Mason grew up on the east side of town, in a five-bedroom apartment with his mother and seven brothers and sisters. His father, Frank Mason II, was incarcerated until Mason was 12. His mother supported the household by working as an hourly manager at a local Dollar General.
“Back then, it was amazing,” Mason says, smiling. “We were all in the same house — all love. But it was like driving my mom crazy, because it was just her.”
On most days, with his family’s apartment overflowing with people, Mason would seek refuge on a basketball court next door. He would bounce the ball until his palms ached, and then return to do it again the next day. Basketball was an outlet from the confines of his life, Mason says now, but he didn’t realize it would become more.
In the fifth grade, Mason was playing a local tournament for his grade-school team. A man named Michael Blackwell, a local AAU coach, watched from the stands in awe.
“The kid was obviously different,” Blackwell says.
Soon after, Mason joined Blackwell’s team, traveling to tournaments across Virginia and the rest of the Southeast. Mason enjoyed the increased competition, of course, but he really relished the opportunity to leave Petersburg during the weekends.
Each week, Blackwell recalls, Mason would show up for practice with one question:
When is the next tournament?
Bill Self likes to say that Frank Mason has never been a true point guard, which is perhaps theoretically true on some levels. When Mason was a standout player at Petersburg High, leading the school to the cusp of a state title, he would dominate the ball as a lead guard, taking a healthy number of shots as the team’s No. 1 offensive option.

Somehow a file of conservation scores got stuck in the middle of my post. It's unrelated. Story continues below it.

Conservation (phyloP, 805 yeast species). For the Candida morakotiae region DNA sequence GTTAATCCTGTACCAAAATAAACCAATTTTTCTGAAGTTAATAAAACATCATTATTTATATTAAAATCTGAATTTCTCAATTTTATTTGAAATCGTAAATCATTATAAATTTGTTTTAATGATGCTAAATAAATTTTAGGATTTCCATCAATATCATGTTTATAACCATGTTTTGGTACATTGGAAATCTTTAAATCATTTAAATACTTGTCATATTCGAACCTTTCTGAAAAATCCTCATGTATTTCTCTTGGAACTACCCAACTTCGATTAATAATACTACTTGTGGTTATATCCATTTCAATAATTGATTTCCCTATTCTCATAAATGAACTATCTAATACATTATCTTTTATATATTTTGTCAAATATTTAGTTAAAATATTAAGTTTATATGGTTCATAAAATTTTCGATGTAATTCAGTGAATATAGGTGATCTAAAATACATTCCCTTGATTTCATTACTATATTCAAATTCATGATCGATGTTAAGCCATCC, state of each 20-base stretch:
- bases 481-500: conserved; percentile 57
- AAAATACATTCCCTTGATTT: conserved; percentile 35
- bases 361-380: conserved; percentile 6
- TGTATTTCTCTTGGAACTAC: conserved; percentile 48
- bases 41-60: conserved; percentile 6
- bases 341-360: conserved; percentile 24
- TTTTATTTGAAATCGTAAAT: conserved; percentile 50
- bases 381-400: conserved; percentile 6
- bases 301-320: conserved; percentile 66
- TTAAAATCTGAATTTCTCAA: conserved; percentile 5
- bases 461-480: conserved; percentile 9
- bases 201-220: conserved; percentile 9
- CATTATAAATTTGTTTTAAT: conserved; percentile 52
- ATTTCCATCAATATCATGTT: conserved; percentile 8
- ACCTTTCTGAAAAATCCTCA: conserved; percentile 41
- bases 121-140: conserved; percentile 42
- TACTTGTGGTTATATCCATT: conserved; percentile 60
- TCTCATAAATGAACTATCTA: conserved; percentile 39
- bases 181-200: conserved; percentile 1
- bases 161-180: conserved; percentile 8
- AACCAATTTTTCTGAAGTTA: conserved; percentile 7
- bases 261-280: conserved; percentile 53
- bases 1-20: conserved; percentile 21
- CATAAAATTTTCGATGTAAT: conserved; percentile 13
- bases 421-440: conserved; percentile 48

“He’s still not a true point,” Self says. “He’s a scorer.”
Mason, though, possesses many of the elements that Self desires in his point guards. He plays with an innate toughness, however unquantifiable that may be. He is a solid and tenacious defender. And mostly, he is able to break down a defense off the dribble and create havoc on drives.
In some ways, though, Mason is still learning how to run a team.
“He can score,” Self says. “Sometimes when you force him to be more than just (a scorer), it takes away from that. I think I’ve done that to him a little bit. And certainly with Devonte’ being out, I’m probably going to do it to him a little bit more.”
One example: The Jayhawks were scrimmaging at a recent practice, and Mason drilled six three-pointers in a row. Most coaches would probably be enthused by the prospect of a guard dominating practice like this, but Self felt slightly conflicted.
Mason can be one of Kansas’ best scorers. But he also must learn to manage a team.
After nine games, the numbers are trending upward. Mason’s assist numbers are up and his defensive rebounding has been a quiet weapon. He is also shooting 50 percent from three-point range (10 of 20) after shooting just 33 percent as a freshman. In clearer terms, Mason has not quite proven himself elite in any one area, but he has been solid in many.
“He’s tougher,” Self says. “He understands the game better.”
The questions, though, remain. For now, Mason is averaging more than 32 minutes per contest. And with Graham out for at least three more weeks because of turf toe, Mason’s load might have to increase even more.
“It’s imperative that we keep him fresh,” Self says, “and it’s imperative that he stays healthy.”
One year ago, Mason was calling home, leaning on his mother during the opening month of his freshman season. One year later, Kansas will lean on Mason.